So for those of you with autoimmune illness and mood/anxiety issues, how do your doctors manage your care? How’s it been for you?
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It may sound silly, but basic…good doctors who understand both of your issues as well as which medicines can be taken together safely.
About 14 or so years ago, my plate was too heavy for me to carry, I had relationship issues, a son caught up in drugs, took a fair amount of meds for other chronic issues, PLUS my only grandchildren lived in Prague~~ I was put on Cymbalta and it has worked well for me along with a great therapist. I'm 82 now, closer to 83, and three years ago lost sight in one eye and was diagnosed with GCA, and autoimmune disease affecting the cerebral arteries and possibly other ones as well.
At that time, I was started on Prednisone and within a few months, a weekly injection of a biologic was added. I wasn't being at all sarcastic or a smart …mouth…the best doctors possible are the key. I feel no conflict between those meds plus seizure meds, asthma inhalers, heart meds …it is a buffet.
Here is the story behind my strong conviction….
As a teenager, I started having seizures. In 1985, after not having a seizure in 11 years, I went to a neurologist who appeared well-educated and asked if he could run some tests and see if my meds could be reduced. The tests looked great and he told me of a new med that came out and he would try me on that.(I won't mention the name because I don't want to give the drug a bad rap). With every reaction I had he gave me more and more and more. It turned out I was having a reaction to that 'new' med. One day my pharmacist asked me when my last seizure was and then suggested I go to Mayo Clinic because he had no other patient on 24 of these per day….and by now, I was getting confused and shaky, very shaky. I delayed and when I went in for my refill the next month, he asked if I had called Mayo. He told me he could lose his job but I'd been a regular customer for years. I called The Mayo Clinic in Rochester and made an appointment. I had serious anemia, a drug-induced Lupus, and my IQ was in the 70s. I'd worked as a junior exec in a Fortune 500 company for four years and ultimately retired from there.
The Mayo Clinic saved my life and gave me a six-month regimen to reduce to five pills a day, a maintenance dosage. Long story, I know…but to make my point…Nothing is as important as a really competent doctor, and if he/she isn't, switch or get a second opinion. If you can, go to Mayo. My best…stay with the support group. The uncertainty of autoimmune is really helped by support. You are never alone, ever. 💞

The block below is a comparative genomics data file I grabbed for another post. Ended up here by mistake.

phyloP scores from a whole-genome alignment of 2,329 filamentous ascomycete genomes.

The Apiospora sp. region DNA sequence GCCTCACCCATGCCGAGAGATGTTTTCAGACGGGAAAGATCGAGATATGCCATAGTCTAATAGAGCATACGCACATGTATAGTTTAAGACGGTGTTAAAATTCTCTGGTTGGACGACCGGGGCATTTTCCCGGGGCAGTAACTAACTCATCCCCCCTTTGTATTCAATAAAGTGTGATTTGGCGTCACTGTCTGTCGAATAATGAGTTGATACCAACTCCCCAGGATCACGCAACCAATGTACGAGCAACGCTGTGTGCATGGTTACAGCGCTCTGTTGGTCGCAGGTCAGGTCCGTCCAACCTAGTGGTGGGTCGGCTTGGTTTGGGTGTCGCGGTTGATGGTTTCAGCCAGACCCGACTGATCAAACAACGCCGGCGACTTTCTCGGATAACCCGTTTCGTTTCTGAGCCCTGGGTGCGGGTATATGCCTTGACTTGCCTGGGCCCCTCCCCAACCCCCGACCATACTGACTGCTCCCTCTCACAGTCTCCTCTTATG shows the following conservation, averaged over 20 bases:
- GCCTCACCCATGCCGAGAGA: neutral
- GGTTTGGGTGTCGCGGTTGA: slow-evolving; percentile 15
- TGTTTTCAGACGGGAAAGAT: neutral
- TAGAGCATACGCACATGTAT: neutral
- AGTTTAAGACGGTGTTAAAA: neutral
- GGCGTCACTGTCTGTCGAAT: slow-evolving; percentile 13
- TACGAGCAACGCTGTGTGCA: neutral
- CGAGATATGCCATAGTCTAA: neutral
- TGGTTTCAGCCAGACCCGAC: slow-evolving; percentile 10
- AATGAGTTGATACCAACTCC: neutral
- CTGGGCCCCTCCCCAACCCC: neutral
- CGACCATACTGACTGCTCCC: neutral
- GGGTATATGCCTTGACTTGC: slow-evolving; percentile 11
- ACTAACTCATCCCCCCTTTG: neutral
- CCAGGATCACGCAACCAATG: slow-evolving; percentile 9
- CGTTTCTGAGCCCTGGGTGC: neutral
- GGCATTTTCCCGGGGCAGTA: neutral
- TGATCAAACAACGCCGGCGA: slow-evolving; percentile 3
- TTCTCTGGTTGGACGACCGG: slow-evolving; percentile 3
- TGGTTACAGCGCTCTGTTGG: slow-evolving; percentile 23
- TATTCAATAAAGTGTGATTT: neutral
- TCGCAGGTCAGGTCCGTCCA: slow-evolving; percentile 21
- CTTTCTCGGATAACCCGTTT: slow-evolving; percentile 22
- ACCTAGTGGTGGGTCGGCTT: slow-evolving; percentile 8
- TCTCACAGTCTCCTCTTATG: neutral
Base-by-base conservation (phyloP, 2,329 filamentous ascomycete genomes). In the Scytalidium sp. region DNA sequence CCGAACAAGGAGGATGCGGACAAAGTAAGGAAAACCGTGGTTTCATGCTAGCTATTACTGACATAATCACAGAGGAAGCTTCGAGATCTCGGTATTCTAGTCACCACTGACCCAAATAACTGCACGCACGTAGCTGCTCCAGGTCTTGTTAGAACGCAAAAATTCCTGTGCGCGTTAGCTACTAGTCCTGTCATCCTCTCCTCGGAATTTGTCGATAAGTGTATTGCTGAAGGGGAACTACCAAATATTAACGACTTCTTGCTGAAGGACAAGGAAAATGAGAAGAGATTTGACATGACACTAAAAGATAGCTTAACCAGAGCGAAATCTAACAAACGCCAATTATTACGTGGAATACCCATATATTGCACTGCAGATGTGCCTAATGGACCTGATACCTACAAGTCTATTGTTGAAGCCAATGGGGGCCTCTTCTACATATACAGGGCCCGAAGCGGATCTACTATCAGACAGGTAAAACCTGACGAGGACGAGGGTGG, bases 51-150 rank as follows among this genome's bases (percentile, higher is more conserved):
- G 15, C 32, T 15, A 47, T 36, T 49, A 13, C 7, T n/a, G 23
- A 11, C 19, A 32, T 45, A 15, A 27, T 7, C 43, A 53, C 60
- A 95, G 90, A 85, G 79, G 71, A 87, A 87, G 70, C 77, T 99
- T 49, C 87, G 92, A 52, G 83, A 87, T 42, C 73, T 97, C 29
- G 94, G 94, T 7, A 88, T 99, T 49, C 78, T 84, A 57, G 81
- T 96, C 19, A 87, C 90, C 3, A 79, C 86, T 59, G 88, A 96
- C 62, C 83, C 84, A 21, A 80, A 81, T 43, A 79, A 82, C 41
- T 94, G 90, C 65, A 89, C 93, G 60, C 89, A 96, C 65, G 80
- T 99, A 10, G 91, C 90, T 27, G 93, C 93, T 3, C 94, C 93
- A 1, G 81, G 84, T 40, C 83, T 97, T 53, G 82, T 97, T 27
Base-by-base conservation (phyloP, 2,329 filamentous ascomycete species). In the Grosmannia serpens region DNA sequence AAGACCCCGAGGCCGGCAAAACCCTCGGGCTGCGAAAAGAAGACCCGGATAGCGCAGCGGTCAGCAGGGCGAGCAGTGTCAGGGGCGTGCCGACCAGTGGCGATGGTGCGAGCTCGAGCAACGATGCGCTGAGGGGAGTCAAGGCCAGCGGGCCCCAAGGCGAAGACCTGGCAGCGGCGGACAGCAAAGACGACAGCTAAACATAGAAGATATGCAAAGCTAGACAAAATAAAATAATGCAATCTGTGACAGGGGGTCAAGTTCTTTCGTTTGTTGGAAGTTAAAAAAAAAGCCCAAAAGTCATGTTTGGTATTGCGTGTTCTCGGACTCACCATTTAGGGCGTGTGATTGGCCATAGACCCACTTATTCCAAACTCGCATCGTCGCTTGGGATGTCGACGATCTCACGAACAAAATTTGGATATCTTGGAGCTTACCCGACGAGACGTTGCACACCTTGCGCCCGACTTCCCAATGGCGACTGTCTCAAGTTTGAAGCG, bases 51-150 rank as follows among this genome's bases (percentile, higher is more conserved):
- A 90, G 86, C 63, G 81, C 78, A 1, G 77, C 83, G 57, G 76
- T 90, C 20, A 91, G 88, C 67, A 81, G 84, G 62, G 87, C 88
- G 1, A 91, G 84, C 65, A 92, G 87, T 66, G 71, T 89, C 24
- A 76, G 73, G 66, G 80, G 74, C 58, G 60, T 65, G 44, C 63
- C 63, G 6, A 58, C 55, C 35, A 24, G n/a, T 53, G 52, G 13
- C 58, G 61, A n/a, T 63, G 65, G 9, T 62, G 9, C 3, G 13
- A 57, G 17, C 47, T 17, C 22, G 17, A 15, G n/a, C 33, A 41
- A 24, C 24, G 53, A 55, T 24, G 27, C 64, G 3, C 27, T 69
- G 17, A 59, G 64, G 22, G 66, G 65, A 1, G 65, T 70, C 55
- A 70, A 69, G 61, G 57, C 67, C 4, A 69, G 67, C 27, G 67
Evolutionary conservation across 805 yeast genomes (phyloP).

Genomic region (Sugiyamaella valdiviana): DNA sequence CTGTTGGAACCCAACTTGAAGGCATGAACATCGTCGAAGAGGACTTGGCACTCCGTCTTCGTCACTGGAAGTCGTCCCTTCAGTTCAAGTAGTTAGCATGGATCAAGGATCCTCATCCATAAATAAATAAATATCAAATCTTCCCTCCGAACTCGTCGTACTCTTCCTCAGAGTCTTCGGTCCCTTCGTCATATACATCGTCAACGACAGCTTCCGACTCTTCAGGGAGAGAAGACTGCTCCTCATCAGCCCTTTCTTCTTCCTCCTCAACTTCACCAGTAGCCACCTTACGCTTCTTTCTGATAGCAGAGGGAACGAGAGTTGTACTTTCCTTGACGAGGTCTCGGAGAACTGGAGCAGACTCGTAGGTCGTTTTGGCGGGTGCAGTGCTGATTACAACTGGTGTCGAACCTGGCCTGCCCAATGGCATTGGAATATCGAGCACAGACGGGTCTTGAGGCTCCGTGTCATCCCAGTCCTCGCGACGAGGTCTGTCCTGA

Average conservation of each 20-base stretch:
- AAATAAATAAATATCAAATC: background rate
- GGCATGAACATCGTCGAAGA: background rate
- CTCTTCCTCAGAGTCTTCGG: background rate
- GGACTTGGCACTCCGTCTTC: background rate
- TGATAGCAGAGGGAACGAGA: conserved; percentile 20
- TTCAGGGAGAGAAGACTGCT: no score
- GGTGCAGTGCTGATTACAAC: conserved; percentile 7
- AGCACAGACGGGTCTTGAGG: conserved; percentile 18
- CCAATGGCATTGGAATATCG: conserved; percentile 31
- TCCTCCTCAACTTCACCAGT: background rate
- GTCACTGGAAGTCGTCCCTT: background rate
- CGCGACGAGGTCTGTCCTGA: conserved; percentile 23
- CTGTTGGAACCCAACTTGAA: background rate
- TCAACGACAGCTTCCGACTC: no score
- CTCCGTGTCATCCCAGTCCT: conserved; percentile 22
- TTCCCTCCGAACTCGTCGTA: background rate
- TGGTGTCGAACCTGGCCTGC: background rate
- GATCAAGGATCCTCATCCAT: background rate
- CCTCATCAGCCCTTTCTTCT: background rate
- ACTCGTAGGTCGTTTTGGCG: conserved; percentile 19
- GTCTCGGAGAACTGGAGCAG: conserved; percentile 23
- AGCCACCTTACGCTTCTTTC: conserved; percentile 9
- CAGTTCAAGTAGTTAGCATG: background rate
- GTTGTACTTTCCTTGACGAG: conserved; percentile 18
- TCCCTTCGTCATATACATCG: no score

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What are biologic injections? I keep seeing that word "biologic" a lot on here. Thank you. Hugs…
Hi covid stinks,
(Yes, it really, really does stink! I want to use all my bad words here…)
I also have an autoimmune disease, depression and anxiety.
I think the mental health issues derive directly from the difficulties coming from the autoimmune disease.
My rheumatologist treats the AI with medications, and she also prescribed Cymbalta, which seems to be the same route that Grammy 82's doctor took. Grammy 82 is 100% correct about getting a competent doctor! And a good therapist!
Even competent doctors can be stumped by autoimmune diseases. If your symptoms, like mine, don't fit clearly into one of the many categories, then you just have to trust the doctors, keep good records of your symptoms (so that the doctor can know what's going on), and do some research of your own.
Getting a good therapist can take some trying. I got really, really lucky! My current therapist also has a chronic disease and so understands a lot about my anxiety and depression issues. And she has good cognitive behavior therapy tactics to help with the issues.
I think (I'm not sure) that "biologics" is the term used to describe medications that have been developed through human cell research. The ones I know about are Humira and Remicade, which both worked great for me for a few years. I'm pretty sure that the "biologics" have to be given through intravenous infusion or through a self-injected pen. There may be some newer ones that are pills; again, I'm not sure. The biologics that I have been on are very powerful medications with some pretty significant, possible side effects (increased risk of certain cancers).